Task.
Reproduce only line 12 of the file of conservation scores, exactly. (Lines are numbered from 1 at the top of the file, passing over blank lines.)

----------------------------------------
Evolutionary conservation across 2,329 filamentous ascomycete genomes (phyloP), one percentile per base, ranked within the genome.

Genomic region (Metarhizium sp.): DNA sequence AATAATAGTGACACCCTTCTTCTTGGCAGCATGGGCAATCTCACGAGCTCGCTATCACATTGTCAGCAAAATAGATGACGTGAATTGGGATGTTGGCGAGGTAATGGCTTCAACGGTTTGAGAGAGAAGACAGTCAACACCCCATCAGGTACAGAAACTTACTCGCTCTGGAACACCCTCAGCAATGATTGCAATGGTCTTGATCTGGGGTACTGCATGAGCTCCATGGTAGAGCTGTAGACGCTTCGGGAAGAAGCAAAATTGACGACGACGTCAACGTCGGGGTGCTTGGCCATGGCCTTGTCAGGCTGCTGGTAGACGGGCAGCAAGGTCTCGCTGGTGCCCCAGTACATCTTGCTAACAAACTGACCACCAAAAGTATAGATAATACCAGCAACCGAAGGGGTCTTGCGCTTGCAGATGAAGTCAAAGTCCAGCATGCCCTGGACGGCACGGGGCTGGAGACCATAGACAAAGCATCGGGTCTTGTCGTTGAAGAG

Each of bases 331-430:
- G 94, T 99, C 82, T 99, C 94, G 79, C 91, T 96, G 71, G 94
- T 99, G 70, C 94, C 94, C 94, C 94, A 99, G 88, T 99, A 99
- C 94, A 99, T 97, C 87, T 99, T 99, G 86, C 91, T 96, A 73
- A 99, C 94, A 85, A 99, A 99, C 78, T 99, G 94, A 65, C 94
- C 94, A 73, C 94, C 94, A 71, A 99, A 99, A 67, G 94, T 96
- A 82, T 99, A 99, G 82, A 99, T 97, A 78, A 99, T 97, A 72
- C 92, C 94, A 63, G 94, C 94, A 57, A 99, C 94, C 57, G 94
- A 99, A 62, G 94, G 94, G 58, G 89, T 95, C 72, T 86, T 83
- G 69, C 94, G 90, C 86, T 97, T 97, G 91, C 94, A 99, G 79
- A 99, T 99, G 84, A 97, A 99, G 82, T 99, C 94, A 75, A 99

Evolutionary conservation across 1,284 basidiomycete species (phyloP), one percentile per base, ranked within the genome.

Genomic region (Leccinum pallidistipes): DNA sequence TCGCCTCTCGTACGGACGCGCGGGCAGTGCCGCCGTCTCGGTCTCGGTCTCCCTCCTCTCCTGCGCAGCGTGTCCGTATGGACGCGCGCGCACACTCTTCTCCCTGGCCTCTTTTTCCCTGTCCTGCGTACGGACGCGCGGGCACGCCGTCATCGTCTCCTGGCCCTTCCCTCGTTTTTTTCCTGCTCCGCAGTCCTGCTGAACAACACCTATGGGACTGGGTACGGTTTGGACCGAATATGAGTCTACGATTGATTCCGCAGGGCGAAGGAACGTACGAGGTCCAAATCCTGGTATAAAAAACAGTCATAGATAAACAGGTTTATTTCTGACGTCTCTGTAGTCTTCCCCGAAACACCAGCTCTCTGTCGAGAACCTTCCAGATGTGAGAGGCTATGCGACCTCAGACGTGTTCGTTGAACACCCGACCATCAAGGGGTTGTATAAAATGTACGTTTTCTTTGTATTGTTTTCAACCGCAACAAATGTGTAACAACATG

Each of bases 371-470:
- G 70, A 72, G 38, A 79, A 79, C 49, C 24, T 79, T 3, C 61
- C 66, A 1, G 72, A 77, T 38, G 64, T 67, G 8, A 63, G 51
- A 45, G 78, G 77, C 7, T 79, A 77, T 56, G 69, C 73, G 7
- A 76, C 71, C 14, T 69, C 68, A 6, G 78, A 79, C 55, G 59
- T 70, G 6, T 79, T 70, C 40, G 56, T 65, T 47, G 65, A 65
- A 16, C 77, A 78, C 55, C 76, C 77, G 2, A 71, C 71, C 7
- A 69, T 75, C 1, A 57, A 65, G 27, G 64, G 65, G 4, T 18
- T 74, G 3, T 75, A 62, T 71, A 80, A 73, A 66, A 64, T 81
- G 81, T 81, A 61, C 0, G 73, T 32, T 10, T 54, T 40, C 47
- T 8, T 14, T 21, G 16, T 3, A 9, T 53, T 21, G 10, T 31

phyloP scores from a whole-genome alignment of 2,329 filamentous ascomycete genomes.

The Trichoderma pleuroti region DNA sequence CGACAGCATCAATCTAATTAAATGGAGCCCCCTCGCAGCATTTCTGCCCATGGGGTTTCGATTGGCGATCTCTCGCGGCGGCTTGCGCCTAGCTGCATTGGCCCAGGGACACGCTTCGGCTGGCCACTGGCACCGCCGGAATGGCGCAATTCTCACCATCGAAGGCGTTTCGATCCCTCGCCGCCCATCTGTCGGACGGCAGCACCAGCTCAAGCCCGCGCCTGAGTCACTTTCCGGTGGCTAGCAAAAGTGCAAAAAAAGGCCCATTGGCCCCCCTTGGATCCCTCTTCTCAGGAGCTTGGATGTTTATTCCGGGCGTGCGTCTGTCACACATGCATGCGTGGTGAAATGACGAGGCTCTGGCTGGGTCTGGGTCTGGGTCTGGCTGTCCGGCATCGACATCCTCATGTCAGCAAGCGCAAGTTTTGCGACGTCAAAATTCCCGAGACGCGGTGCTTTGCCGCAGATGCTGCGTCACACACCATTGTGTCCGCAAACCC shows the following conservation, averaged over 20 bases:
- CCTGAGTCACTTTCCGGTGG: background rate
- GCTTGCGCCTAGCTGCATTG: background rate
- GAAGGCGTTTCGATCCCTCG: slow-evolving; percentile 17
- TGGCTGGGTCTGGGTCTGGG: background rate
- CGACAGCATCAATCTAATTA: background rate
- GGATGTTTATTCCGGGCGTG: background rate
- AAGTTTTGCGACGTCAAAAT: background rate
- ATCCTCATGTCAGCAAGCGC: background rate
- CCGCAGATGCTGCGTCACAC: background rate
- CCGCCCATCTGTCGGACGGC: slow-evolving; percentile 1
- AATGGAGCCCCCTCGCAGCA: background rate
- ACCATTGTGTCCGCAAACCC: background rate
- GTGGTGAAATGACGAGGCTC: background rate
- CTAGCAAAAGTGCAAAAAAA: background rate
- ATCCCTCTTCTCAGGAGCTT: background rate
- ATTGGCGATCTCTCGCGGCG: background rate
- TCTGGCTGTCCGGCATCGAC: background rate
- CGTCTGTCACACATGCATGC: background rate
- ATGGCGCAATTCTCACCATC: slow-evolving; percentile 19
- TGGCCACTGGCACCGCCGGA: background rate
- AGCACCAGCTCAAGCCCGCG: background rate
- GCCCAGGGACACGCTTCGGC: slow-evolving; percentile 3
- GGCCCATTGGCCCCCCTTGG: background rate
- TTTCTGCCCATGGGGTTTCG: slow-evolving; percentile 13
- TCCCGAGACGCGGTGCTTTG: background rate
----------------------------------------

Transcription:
- G 69, C 94, G 90, C 86, T 97, T 97, G 91, C 94, A 99, G 79